The Moebius Dark Knight Trilogy Batmobile is a kit lots of modelers have been waiting for — and the first impression on opening the box is that it was worth the wait.
The box is packed full of black sprues along with a clear sprue for the windows, a metal rear axle, vinyl tires, and a full-color instruction sheet.
Those instructions can be a bit tricky at times. Although the drawings are excellent, sometimes they just don’t tell how the parts fit together. Several times I had to move farther along in the instructions and look for the same area drawn in a different way to make sure I was doing something correctly. There are also several instances in which the left- and right-side part numbers are flipped, namely on the engine-housing braces that hold the rearmost wing (parts 71 and 72), as well as airfoil brackets on the center wings (parts 62, 63, 125, and 126). If in doubt, check the fit and check the image of the finished model at the end of the instructions.
The first steps concern the cockpit, at the center of the model. It is built up from a floor, two sides, and the rear bulkhead. It is tempting to build up all the walls like a normal interior, then drop in the seats and other interior parts. Don’t do it! Follow the instructions and the interior will be free of headaches. I tried to jump ahead to make painting easier and instead brought on a lot of fit problems. The interior includes two seats, a center console, as well as the control yoke and computer screens — enough to make the place look busy and provide some nice detail-painting opportunities.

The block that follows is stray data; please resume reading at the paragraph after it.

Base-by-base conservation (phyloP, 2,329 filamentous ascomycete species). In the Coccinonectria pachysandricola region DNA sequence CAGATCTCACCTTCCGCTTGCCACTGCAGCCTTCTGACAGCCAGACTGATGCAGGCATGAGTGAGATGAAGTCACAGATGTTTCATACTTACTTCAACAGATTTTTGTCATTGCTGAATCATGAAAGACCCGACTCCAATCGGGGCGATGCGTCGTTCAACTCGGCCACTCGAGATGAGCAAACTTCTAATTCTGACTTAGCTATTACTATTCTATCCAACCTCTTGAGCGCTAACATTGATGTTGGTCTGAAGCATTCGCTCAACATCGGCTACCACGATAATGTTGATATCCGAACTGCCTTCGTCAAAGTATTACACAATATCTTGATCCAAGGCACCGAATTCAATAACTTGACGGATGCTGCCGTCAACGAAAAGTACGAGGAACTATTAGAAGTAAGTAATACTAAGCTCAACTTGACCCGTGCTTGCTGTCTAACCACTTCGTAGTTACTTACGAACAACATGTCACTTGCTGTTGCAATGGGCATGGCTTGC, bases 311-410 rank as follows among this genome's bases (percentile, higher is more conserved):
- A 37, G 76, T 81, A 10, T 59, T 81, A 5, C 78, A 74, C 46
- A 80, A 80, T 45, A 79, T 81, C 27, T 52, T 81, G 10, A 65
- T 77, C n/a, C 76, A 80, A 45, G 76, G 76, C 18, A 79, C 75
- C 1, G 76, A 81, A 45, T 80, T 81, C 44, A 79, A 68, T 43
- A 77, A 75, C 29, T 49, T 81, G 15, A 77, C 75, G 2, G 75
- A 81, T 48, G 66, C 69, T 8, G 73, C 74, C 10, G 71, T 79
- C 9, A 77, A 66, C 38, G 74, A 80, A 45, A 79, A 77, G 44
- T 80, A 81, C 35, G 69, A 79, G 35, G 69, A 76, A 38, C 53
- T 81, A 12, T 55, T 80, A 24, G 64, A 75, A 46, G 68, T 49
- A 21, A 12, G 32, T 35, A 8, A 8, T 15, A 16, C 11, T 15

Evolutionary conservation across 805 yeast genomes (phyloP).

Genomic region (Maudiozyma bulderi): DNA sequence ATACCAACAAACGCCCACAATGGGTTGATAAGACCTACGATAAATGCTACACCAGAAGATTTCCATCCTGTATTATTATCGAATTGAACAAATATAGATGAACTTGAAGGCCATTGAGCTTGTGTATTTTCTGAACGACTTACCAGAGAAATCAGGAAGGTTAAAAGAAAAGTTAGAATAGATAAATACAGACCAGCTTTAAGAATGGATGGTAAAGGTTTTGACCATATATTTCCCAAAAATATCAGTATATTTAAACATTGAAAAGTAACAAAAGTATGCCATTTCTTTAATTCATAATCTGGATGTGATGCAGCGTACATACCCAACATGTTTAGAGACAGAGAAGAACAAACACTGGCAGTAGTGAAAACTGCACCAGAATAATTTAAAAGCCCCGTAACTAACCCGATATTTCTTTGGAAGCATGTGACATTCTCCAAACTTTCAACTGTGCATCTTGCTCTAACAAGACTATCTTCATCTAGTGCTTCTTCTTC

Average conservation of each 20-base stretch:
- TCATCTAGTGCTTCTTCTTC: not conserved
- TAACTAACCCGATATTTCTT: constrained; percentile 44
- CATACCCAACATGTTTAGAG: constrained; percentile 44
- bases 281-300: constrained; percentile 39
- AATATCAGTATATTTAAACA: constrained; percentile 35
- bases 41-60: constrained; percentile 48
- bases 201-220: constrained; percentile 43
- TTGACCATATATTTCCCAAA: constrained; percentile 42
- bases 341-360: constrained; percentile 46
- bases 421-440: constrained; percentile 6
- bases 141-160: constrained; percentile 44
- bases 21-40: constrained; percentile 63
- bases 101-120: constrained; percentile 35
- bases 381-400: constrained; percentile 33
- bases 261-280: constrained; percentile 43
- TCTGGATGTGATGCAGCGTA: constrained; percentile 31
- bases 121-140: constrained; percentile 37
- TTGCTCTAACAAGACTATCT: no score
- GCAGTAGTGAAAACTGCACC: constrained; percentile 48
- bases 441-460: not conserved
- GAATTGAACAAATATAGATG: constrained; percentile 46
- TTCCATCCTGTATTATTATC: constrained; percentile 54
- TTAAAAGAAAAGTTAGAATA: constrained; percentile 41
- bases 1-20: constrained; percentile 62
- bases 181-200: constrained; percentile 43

The front suspension comes next. The glass for the front cockpit extension is a bit fragile, so take care cutting the parts loose from the sprue. Also, the fit of the three glass pieces inside the nose is a little tight. The other problem on the front end is that the two sets of braces on each side need to be bowed out slightly to fit and be locked into their respective holes on the fire wall and nose cone. Everything else in front is fine.
At the rear of the vehicle, everything works off the rear bulkhead of the cockpit. As mentioned before, the supports for the rear wing need to be flipped. Also, the rear upper body segments in Step 6C are drawn incorrectly. Check the drawing in Step 6J to see how they should be put together. This is important because, later on, several body panels depend on this installation being correct. With all that sorted out, the heavy-duty rear wheels and tires can be mounted.
The final steps add the outer bodywork and wings. Slots in the sides of the interior walls will need to be enlarged slightly to make sure all the panels snap into place. Patience is needed: A lot of parts are added at the same time. Follow the order in the instructions and make sure everything is lined up before moving on to the next piece. The roof snaps into place, making it removable to show the interior once complete. My fit was a bit off, so I glued my roof down.
There is a lot of black, obviously, so I varied shades of black and gray paint and masked different panels to break it up.
With all the panels in place, it really is a striking model. Sure, there are a few instruction-sheet errors to navigate around, and a couple of fit issues as mentioned, but it is rewarding to see the completed model, which captures the look of the Batman “Tumbler” well. After having built this one, I can see how building a second one would be a lot easier. A tan camo version from the “Dark Knight Rises” to go alongside this one? Maybe! If you liked the movies, it’s worth giving this model a shot.
Note: A version of this review appeared in the April 2014 FineScale Modeler.